The King of Pen is in fact a KING AMONG PENS!!! It is an oversized pen that is not made for someone with small hands or who dont like large pens. The length of this pen is roughly 6 inches capped and with the cap posted, this pen comes in at a hefty 6 5/8 inches. Like I said, this is not a small pen at all!!! The diameter of the King of Pen measures in at a whopping 5/8 of an inch. What little trim this pen has is gold in color, other than that, you are getting a true ebonite fountain pen. For some reason, this pen reminds me of the Limited Edition Danitrio Ban-ei series, I guess that is why I like this pen so much. Since I already have the full collection of the Danitrio Ban-ei fountain pens, it is only natural that I aquire the King of Pen!!

The weight of this pen is relatively light due to the ebonite material. One thing that adds a bit of needed weight is the inside of the section. It is made out of a gold colored brass (I believe) and the brass adds the weight needed to give the pen a comfortable feel while writing. Ergonomically, the pen feels perfect in the hands and due to the light weight, writing for extended periods of time are not hindered by the size. For an oversize pen, it is a perfect design due to the light weight and the overall shape. As for the exact weight, I am unsure but it is lighter than a Montblanc Meisterstuck 149 or a Pelikan M1000.




Nib Design and Performance 5 out of 5

This is true oversize nib, so it matches the rest of the pen without looking awkward. The nib seems to be the exact same size as a Montblanc Meisterstuck 149 and looks a bit similar, that's for sure. The nib is a two tone 21kt gold that I bought in a Broad width. The gold and rhodium plating matches the little amount of trim this pen has. The nib has the "1911" inscription as does the 1911 series and most other Sailor pens. Under that, the trademark anchor along with the gold content and Made in Japan text. One would think that because the gold content is 21kt (.875) that the nib would be ultra springy and semi flexible. Well, sorry to rain on your parade, this nib is not anymore springy than other 18kt or even 14kt gold nibs. Yes, it has a bit of spring to it and plenty of feedback but not ultra springy and definitely not flexible by any sense of the word. Generally with Asian nibs such as Japanese pens, the nib width runs one size narrow than listed. For example, a medium nib will write more like a fine nib, I found this to be the case about 90% of the time. Surprisingly, that is not the case with the King of Pen. Since I bought my King of Pen with a broad nib width, it writes like a heavy medium to a moderate broad. So basically I got the nib that I really wanted, which is something I was overjoyed about.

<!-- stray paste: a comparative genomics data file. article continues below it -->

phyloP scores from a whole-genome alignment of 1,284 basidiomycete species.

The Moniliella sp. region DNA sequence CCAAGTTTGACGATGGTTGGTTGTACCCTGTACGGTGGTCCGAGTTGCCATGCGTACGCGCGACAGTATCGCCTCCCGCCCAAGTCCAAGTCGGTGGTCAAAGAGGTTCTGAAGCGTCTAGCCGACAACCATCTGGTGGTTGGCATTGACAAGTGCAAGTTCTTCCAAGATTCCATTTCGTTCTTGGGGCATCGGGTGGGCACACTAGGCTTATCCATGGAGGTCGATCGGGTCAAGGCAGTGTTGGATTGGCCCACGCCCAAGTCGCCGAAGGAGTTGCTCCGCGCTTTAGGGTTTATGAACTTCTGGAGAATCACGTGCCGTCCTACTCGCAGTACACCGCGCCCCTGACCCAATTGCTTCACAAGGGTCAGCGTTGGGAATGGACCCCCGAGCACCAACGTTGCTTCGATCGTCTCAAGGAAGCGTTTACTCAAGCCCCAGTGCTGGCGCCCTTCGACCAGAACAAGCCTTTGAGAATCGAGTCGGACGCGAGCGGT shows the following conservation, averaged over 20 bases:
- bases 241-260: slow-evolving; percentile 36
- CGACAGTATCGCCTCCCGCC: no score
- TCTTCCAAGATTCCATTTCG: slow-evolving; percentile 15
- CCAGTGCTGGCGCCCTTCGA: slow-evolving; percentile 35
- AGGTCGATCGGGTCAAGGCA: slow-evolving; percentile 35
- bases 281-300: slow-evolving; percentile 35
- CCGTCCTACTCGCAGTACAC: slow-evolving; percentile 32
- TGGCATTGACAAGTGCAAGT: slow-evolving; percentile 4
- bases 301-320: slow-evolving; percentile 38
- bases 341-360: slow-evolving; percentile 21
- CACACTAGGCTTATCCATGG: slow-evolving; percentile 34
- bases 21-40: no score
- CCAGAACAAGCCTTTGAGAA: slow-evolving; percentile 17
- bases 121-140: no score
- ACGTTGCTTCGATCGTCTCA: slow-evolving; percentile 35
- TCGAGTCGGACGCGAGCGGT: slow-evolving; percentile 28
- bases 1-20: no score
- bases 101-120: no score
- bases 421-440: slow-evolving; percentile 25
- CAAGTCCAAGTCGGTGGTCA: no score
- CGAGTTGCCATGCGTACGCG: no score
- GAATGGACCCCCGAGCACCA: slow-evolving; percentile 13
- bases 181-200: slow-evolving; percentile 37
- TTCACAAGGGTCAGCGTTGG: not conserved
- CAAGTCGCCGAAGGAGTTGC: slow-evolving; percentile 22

The nib on this pen is so smooth, it is like writing on glass and that's no joke either!!! The flow is very generous and the nib didn't need any tweaking or modifications for it to write the way I wanted it to. In general, I have been extremely happy with all of the Sailor pens in my collection, up to now I have 6 Sailors. I found that the nibs are top quality and as smooth as smooth can be. A lot of attention to detail has been Sailors trademark and to be honest, I have heard very few complaints about the quality of the nibs and the overall quality of the pen, The King of Pen is no exception and since it is a flagship model for Sailor, quality is the #1 priority, IMHO!!! There are very few pens in my collection that I would consider perfect right out of the box, and the King of Pen is a perfect pen and a phenomenal writer.





The Filling System 4.5 out of 5

One major complaint I have with the King of Pen is that it is a cartridge converter!! The reason why I say this is because it really should be an eyedropper or at least a cartridge converter that allows you to use the pen as an eyedropper. The issue that prevents this pen from being an eyedropper is all the metal that is inside the section. If you were to use it as an eyedropper, you will eventually have to worry about corrosion. To me, that is a total shame but then again, I knew that this pen was unsuitable to be used as an eyedropper even before I bought it, so this was not an unexpected surprise. Since this pen uses a standard Sailor Converter, it does not hold a whole lot of ink, especially for a pen of this size. So I have to make sure that I bring a backup pen with me or one of my Visconti Ink Pots.